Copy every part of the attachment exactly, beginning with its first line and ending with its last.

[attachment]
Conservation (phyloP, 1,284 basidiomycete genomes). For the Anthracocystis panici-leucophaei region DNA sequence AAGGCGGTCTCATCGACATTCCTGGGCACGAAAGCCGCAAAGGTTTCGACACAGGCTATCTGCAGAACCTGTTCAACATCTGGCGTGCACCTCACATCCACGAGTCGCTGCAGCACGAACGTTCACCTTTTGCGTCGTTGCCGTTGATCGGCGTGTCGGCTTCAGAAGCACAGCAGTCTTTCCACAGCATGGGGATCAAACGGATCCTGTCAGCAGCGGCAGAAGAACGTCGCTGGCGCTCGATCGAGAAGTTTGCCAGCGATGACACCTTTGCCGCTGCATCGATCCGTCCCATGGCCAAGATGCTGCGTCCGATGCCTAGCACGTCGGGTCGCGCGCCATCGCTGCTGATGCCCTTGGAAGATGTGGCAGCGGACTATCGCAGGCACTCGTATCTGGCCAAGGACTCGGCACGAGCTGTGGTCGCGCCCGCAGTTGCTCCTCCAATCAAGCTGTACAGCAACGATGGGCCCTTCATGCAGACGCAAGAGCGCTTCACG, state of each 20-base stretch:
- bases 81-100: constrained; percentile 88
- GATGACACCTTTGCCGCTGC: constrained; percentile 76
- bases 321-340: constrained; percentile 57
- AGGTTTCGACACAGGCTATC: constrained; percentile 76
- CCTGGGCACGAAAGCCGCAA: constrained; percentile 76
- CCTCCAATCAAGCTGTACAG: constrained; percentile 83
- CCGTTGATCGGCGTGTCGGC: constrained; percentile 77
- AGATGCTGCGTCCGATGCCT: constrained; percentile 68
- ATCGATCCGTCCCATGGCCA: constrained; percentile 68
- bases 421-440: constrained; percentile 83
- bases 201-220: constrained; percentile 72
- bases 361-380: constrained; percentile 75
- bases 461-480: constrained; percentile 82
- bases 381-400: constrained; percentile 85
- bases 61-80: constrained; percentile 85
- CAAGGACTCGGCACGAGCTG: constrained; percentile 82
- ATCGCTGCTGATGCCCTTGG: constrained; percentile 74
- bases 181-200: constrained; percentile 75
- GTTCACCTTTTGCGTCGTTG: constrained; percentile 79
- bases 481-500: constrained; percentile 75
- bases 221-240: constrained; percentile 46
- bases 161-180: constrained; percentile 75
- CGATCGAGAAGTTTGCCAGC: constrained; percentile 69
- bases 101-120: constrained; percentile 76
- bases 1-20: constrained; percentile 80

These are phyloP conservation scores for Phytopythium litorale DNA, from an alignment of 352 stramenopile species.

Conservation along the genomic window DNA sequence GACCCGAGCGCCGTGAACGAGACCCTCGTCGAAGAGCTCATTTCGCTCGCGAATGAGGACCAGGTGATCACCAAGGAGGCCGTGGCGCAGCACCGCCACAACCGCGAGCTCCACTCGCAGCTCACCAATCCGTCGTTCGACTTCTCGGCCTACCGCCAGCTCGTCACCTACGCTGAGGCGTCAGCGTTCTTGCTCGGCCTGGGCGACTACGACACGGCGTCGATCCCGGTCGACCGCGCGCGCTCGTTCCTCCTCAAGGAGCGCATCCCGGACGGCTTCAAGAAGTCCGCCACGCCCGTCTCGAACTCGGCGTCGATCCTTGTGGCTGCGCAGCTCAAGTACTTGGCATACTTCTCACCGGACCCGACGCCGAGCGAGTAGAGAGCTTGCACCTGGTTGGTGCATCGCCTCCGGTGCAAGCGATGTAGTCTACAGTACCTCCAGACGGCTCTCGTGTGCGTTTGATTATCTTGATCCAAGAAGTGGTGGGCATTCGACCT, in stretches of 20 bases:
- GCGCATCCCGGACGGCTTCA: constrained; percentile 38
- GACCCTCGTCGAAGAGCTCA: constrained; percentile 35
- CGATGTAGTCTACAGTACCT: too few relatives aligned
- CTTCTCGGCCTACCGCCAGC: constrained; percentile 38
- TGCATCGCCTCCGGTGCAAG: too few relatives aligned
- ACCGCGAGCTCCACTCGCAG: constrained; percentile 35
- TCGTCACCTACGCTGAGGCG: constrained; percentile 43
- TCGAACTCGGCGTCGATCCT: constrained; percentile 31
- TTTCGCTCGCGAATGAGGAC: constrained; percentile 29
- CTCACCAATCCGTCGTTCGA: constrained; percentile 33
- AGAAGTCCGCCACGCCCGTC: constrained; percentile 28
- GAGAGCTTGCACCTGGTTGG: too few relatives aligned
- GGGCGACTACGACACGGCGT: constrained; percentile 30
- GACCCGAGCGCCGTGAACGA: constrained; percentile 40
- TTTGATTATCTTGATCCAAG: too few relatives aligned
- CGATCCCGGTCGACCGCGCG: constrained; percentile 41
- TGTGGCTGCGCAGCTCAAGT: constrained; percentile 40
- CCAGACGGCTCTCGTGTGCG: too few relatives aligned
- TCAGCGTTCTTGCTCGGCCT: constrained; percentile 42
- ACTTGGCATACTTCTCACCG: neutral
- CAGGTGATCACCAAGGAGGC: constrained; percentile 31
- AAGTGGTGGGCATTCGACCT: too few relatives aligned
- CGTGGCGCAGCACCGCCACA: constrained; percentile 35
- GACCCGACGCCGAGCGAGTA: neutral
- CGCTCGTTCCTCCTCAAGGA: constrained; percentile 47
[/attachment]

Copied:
Conservation (phyloP, 1,284 basidiomycete genomes). For the Anthracocystis panici-leucophaei region DNA sequence AAGGCGGTCTCATCGACATTCCTGGGCACGAAAGCCGCAAAGGTTTCGACACAGGCTATCTGCAGAACCTGTTCAACATCTGGCGTGCACCTCACATCCACGAGTCGCTGCAGCACGAACGTTCACCTTTTGCGTCGTTGCCGTTGATCGGCGTGTCGGCTTCAGAAGCACAGCAGTCTTTCCACAGCATGGGGATCAAACGGATCCTGTCAGCAGCGGCAGAAGAACGTCGCTGGCGCTCGATCGAGAAGTTTGCCAGCGATGACACCTTTGCCGCTGCATCGATCCGTCCCATGGCCAAGATGCTGCGTCCGATGCCTAGCACGTCGGGTCGCGCGCCATCGCTGCTGATGCCCTTGGAAGATGTGGCAGCGGACTATCGCAGGCACTCGTATCTGGCCAAGGACTCGGCACGAGCTGTGGTCGCGCCCGCAGTTGCTCCTCCAATCAAGCTGTACAGCAACGATGGGCCCTTCATGCAGACGCAAGAGCGCTTCACG, state of each 20-base stretch:
- bases 81-100: constrained; percentile 88
- GATGACACCTTTGCCGCTGC: constrained; percentile 76
- bases 321-340: constrained; percentile 57
- AGGTTTCGACACAGGCTATC: constrained; percentile 76
- CCTGGGCACGAAAGCCGCAA: constrained; percentile 76
- CCTCCAATCAAGCTGTACAG: constrained; percentile 83
- CCGTTGATCGGCGTGTCGGC: constrained; percentile 77
- AGATGCTGCGTCCGATGCCT: constrained; percentile 68
- ATCGATCCGTCCCATGGCCA: constrained; percentile 68
- bases 421-440: constrained; percentile 83
- bases 201-220: constrained; percentile 72
- bases 361-380: constrained; percentile 75
- bases 461-480: constrained; percentile 82
- bases 381-400: constrained; percentile 85
- bases 61-80: constrained; percentile 85
- CAAGGACTCGGCACGAGCTG: constrained; percentile 82
- ATCGCTGCTGATGCCCTTGG: constrained; percentile 74
- bases 181-200: constrained; percentile 75
- GTTCACCTTTTGCGTCGTTG: constrained; percentile 79
- bases 481-500: constrained; percentile 75
- bases 221-240: constrained; percentile 46
- bases 161-180: constrained; percentile 75
- CGATCGAGAAGTTTGCCAGC: constrained; percentile 69
- bases 101-120: constrained; percentile 76
- bases 1-20: constrained; percentile 80

These are phyloP conservation scores for Phytopythium litorale DNA, from an alignment of 352 stramenopile species.

Conservation along the genomic window DNA sequence GACCCGAGCGCCGTGAACGAGACCCTCGTCGAAGAGCTCATTTCGCTCGCGAATGAGGACCAGGTGATCACCAAGGAGGCCGTGGCGCAGCACCGCCACAACCGCGAGCTCCACTCGCAGCTCACCAATCCGTCGTTCGACTTCTCGGCCTACCGCCAGCTCGTCACCTACGCTGAGGCGTCAGCGTTCTTGCTCGGCCTGGGCGACTACGACACGGCGTCGATCCCGGTCGACCGCGCGCGCTCGTTCCTCCTCAAGGAGCGCATCCCGGACGGCTTCAAGAAGTCCGCCACGCCCGTCTCGAACTCGGCGTCGATCCTTGTGGCTGCGCAGCTCAAGTACTTGGCATACTTCTCACCGGACCCGACGCCGAGCGAGTAGAGAGCTTGCACCTGGTTGGTGCATCGCCTCCGGTGCAAGCGATGTAGTCTACAGTACCTCCAGACGGCTCTCGTGTGCGTTTGATTATCTTGATCCAAGAAGTGGTGGGCATTCGACCT, in stretches of 20 bases:
- GCGCATCCCGGACGGCTTCA: constrained; percentile 38
- GACCCTCGTCGAAGAGCTCA: constrained; percentile 35
- CGATGTAGTCTACAGTACCT: too few relatives aligned
- CTTCTCGGCCTACCGCCAGC: constrained; percentile 38
- TGCATCGCCTCCGGTGCAAG: too few relatives aligned
- ACCGCGAGCTCCACTCGCAG: constrained; percentile 35
- TCGTCACCTACGCTGAGGCG: constrained; percentile 43
- TCGAACTCGGCGTCGATCCT: constrained; percentile 31
- TTTCGCTCGCGAATGAGGAC: constrained; percentile 29
- CTCACCAATCCGTCGTTCGA: constrained; percentile 33
- AGAAGTCCGCCACGCCCGTC: constrained; percentile 28
- GAGAGCTTGCACCTGGTTGG: too few relatives aligned
- GGGCGACTACGACACGGCGT: constrained; percentile 30
- GACCCGAGCGCCGTGAACGA: constrained; percentile 40
- TTTGATTATCTTGATCCAAG: too few relatives aligned
- CGATCCCGGTCGACCGCGCG: constrained; percentile 41
- TGTGGCTGCGCAGCTCAAGT: constrained; percentile 40
- CCAGACGGCTCTCGTGTGCG: too few relatives aligned
- TCAGCGTTCTTGCTCGGCCT: constrained; percentile 42
- ACTTGGCATACTTCTCACCG: neutral
- CAGGTGATCACCAAGGAGGC: constrained; percentile 31
- AAGTGGTGGGCATTCGACCT: too few relatives aligned
- CGTGGCGCAGCACCGCCACA: constrained; percentile 35
- GACCCGACGCCGAGCGAGTA: neutral
- CGCTCGTTCCTCCTCAAGGA: constrained; percentile 47